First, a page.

>Bill Dever Criticizes Minimalists

>In an article published in the Jewish News Weekly of Northern California, William Dever criticized scholars who have adopted a minimalist view of the biblical traditions and mounted a strong defense of ancient Israel. Dever made his criticism during a recent presentation at the Congregation Emanu-El in San Francisco.

The following are a few excerpts of Dever’s presentation:

“Dever verbally buried a group of academics he referred to as “secular fundamentalists.”

According to Dever, the group is intent on reducing ancient Israel to “foundation myths,” and derives its impetus from a less-than-scholarly locus.

“Most of these people are not Jewish,” said Dever in response to a question after the event. “They are largely Christian theologians who come from a place [northern Europe] that’s been infected with anti-Semitism for centuries, and their ideas reflect that. They’re also almost universally anti-American.”

Dever, who wrote “What Did the Biblical Writers Know and When Did They Know It?” said that the work was largely a response to the group of theologians, who Dever says have called him a “Nazi” on numerous occasions.

Dever’s spirited dismissal of the group wasn’t surprising given his enthusiasm for the earth that he has excavated for almost a half-century. The professor, who sits on the editorial boards of groups ranging from the American Journal of Archaeology to the Oxford Encyclopedia of Near Eastern Archaeology, commenced his talk with a personal tribute the city.

“Fifty years ago this summer, I first visited Jerusalem, and it changed my life,” Dever said. “Jerusalem looms large as a home to me — both spiritually and temporally,” he continued, adding that no city in the world can claim to be as archaeologically complex as Jerusalem.

“But against all odds, Jerusalem prevailed, and archaeology gives the lie to people who insist that there were no ancient Jewish cities,” Dever remarked. “Archaeology brings the Bible to life in the most vivid way possible — and that’s its ultimate beauty.”

“In archaeology, if something is too good to be true — it probably is,” he said.

“One of the surest ways we can determine that we’re dealing with ancient Jewish ruins is the absence of pig bones,” Dever said. “It seems that Jewish prohibition against pork goes back a long way.”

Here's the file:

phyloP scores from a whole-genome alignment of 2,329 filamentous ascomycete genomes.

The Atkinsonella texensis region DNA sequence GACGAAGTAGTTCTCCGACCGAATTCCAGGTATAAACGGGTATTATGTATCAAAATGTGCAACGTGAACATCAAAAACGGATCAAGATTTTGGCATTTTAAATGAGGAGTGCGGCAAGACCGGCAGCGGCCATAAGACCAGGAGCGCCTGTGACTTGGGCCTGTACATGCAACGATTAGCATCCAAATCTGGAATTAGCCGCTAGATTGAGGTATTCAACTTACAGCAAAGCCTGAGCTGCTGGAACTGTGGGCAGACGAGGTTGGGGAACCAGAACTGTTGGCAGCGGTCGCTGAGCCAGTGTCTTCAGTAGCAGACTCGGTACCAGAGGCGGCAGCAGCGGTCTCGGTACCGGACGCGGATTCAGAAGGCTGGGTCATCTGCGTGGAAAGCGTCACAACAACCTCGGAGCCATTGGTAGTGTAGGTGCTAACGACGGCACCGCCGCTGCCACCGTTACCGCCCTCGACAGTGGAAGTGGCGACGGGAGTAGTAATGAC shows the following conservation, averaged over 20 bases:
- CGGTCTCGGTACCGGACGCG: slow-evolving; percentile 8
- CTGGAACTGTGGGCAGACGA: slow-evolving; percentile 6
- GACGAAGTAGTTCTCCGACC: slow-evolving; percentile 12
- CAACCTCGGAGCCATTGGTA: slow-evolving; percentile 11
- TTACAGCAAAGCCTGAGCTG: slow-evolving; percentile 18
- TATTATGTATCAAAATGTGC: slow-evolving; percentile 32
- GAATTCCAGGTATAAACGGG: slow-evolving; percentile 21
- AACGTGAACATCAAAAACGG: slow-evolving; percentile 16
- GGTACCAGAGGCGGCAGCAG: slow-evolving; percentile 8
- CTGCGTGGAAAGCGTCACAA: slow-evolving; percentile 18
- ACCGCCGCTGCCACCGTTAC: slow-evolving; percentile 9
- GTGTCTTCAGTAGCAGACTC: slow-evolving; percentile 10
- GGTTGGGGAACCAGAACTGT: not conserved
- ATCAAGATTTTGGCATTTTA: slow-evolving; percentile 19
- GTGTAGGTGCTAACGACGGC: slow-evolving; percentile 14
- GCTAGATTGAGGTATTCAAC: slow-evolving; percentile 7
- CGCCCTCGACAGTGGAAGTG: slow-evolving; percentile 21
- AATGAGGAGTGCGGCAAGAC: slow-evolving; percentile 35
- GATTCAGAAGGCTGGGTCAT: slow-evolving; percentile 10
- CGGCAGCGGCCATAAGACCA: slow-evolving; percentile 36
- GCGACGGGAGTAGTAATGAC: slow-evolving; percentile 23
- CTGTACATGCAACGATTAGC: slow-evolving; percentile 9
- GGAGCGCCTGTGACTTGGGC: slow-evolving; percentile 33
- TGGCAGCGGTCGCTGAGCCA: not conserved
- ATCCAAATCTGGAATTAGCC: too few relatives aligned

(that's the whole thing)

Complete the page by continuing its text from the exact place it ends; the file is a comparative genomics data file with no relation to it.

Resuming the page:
Read Dever’s remarks by clicking here.

Claude Mariottini
Professor of Old Testament
Northern Baptist Seminary

UPDATE: Read Jim West’s criticism of Dever here.

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6 Responses to >Bill Dever Criticizes Minimalists

  1. Anonymous says:

    >One ought to take Dever’s comments (as reported here) with the grain of salt they deserve. They constitute as much invective and are as utterly offensive as those he criticizes. Furthermore, they lack integrity. Dever used to be one of those “Christian theologians.”I personally think our time is better spent setting aside Dever and those he criticizes. While the excellent scholarship that has come from all of them at one point or another is worthy of attention, they have all reduced themselves to spouting junk. Why not give “airtime” to those who invest their energies in new ideas and thoughtful remarks, demonstrate integrity, and are open and kind even to those who disagree? By giving Dever and the minimalists airtime, we simply fan the flames of their fire.

  2. >Dear Anonymous,I know that Dever is controversial and that at times his criticism becomes a personal attack. However, Dever is a respected archaeologist and his criticism may shed some light on the controversy. If an archaeologist like Dever can say that the archaeological record does not prove the argument presented by the minimalists, then we should pause and listen. Who knows, Dever may be right after all.Claude Mariottini

  3. Anonymous says:

    >Dear Claude,Criticism that consists of “None of them are Jewish and they’re influenced by antisemitism” sheds light on nothing other than Dever’s character. When the criticism is substantive, I fully agree, we ought to pay attention. My point is this: others are engaging in substantive criticism and discussion of these matters WITHOUT engaging in personal attack which distracts from the real issues. Why not give THESE people our time and attention. Unless, of course, we’d rather see a good show (which is what Dever and his opponents are giving us) than actually learn something.Anonymous

  4. >Dear Anonymous:Believe me, I don’t disagree with you. There is no reason for this kind of personal attack in scholarly discussion. Scholars may disagree on important issues and yet be civilized in their discussion. I was reporting Dever’s presentation as news. Maybe I should be more reserved in what I present as news.Again, thank you for your observation. I appreciate the dialogue on this issue.Claude Mariottini

  5. Eliana Gilad says:

    >I appreciate reading the report of Dever’s presentation.I respect his middle of the road stance – arrived at from many many years of field work which physically attest to the points he makes.As an expert in the field of Ancient Healing and Transformational Music living peacefully in the very dynamic north of Israel, Dever’s body of work, particularly his books of late revealing the reverence of the feminine principle in ancient Israel, is a breath of fresh air.

  6. >Eliana,Thank you for your comment. Today there are so many extreme views about the history of ancient Israel that someone must take a middle of the road approach. Although many people don’t like Dever, he is a respected archaeologist.I am interested in knowing more about ancient healing. Have you written much on this subject?Claude Mariottini

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